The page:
Try the old tap water vs Fiji experiment yourself at home! How's the mouthfeel of Fiji compare to your rusty tap water?

FIJI Natural Artesian Water, 16.9 Ounce Bottle, Pack of 24

Also, heartwarming article from the CBC about how my city's water system contains traces of cocaine. Compete with that, Fiji!

Asiago Cheese


Saputo Asiago Cheese, Aged 2 Months

Moisture 40% Milk Fat 30%


In Northern Italy, the adorable township of Asiago is know for a few things. Some travel there for skiing in the winter, some for the astronomical observatory. But nothing the township is known for can compare in deliciousness to its principle export, asiago cheese.

I like to imagine wide-eyed, determined astrophysicists locked up in the local Asiago Astrophysical Observatory late at night, looking at stars billions of light years away while snacking on a block of crumbly asiago cheese, and getting the cheese all over their keyboards and control boards because it breaks apart everywhere. Or perhaps in winter, people bring a block of the Italian cheese with them while skiing, and it crumbles everywhere in the snow, leaving a trail of asiago behind them.

But here I am, in Canada, snacking on 2-month aged asiago. It's strong, like a mature, older brother to parmesan. Fuck parmesan, go asiago. I spent $10 on this wedge from a Metro grocery store, and I'm enjoying every bite like they cost 50 cents a piece.

The company name on the label is Saputo, which sounds Japanese and would be rendered as サプト in katakana and would probably be run by a man named Saito-san who is a bit too controlling of his children and enjoys fugu meals to celebrate a good quarterly financial report. However, Saputo is a Montreal-based cheese company that was established in 1954 by an Itallian immigrant named Giuseppe Saputo, which makes sense because Japanese and Italian have similar vowel sounds. The label on this fine hunk of cheese says it was imported from the United States, so unfortunately I don't think I'm eating the genuine Italian original. But asiago is asiago, at least until I can find some legit Italian asiago. Maybe I can make the excuse that I want to go skiing in Italy, but with the ulterior motive of aquiring some Italian asiago and hanging out with my Italian astronomical friends.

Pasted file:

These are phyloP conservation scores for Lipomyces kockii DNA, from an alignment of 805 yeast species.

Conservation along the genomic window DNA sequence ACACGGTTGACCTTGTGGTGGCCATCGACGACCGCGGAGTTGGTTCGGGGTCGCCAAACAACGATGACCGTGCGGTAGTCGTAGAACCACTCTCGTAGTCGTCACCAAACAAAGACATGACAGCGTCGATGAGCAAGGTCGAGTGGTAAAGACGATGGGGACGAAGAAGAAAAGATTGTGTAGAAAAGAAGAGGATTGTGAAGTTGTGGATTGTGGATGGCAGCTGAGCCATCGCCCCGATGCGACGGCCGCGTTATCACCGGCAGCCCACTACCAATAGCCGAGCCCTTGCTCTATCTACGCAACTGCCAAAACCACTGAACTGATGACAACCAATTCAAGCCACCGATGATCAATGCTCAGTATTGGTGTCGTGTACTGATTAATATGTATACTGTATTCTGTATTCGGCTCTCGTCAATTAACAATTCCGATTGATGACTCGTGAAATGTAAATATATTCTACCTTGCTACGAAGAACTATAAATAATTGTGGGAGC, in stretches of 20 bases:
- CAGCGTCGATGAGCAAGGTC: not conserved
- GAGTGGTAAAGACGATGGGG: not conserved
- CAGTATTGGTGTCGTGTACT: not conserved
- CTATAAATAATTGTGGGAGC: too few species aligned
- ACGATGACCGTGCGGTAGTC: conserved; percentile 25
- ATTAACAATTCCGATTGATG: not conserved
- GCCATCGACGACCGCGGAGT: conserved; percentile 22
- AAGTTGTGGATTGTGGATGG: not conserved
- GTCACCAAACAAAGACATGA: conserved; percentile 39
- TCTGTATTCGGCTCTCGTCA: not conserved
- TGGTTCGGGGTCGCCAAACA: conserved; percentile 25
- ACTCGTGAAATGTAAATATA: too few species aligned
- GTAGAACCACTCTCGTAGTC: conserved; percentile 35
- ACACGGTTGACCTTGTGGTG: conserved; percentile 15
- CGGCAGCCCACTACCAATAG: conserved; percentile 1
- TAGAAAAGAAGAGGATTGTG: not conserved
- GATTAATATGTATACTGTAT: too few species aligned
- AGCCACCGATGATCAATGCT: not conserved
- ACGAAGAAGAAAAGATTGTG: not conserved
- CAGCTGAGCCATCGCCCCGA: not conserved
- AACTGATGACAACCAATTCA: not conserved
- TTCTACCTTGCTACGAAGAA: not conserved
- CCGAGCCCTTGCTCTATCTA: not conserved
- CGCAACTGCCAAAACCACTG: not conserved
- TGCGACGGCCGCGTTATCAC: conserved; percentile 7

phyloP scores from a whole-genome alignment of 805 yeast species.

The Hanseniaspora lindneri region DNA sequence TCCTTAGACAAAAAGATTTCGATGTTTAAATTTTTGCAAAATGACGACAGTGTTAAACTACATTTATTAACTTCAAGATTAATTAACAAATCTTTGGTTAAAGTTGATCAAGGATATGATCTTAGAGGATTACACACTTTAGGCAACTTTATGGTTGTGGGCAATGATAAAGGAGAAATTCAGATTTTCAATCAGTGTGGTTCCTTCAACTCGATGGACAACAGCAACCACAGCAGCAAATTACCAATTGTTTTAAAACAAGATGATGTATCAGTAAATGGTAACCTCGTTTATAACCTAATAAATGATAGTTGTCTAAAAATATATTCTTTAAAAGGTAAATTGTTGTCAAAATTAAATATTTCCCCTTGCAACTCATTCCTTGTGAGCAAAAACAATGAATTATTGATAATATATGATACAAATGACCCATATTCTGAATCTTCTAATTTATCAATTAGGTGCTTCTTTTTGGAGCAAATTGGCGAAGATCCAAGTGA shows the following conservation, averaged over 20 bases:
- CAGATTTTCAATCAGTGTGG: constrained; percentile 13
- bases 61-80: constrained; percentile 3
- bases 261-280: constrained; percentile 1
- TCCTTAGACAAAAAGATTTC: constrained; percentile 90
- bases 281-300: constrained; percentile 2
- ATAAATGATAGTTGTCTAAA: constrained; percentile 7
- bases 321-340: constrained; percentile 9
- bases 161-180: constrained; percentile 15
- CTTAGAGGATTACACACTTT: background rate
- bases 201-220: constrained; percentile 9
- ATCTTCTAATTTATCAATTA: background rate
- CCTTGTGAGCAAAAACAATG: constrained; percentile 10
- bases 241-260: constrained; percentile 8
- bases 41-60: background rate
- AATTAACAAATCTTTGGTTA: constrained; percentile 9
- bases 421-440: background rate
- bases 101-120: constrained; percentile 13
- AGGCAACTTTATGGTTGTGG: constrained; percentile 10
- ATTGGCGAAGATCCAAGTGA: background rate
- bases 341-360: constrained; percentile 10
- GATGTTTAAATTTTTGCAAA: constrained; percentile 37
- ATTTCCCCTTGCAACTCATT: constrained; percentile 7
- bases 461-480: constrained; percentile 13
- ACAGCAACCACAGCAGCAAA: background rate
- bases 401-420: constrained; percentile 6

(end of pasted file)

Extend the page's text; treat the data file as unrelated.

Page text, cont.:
The taste of asiago will probably make you burst for joy and want to start learning Italian ASAP. Cheese is probably so popular because it's a magical food, and sometimes works like a magical spell would. So blue cheese makes you want to watch some Godard movies and get existential, while asiago makes you want to explode and learn Italian.

The word “nutty” is thrown around a lot, and probably says a lot about the kind of people who like cheese, but asiago definitely has the nut vibes. Mmm I'm eating it right now and it's totally squirel parmesan. I'm eating it raw, but this stuff would go so well on a pasta. Throw this nutcase on some fettuccine and you'll feel like a hardcore renaissance god, ripped like Michelangelo's Statue of David. Now that is a hardcore cheese.

A must for any cheese lover: The Oxford Companion to Cheese!

The Oxford Companion to Cheese

And for those aspiring to cheese mastery, check out:

Mastering Cheese: Lessons for Connoisseurship from a Maître Fromager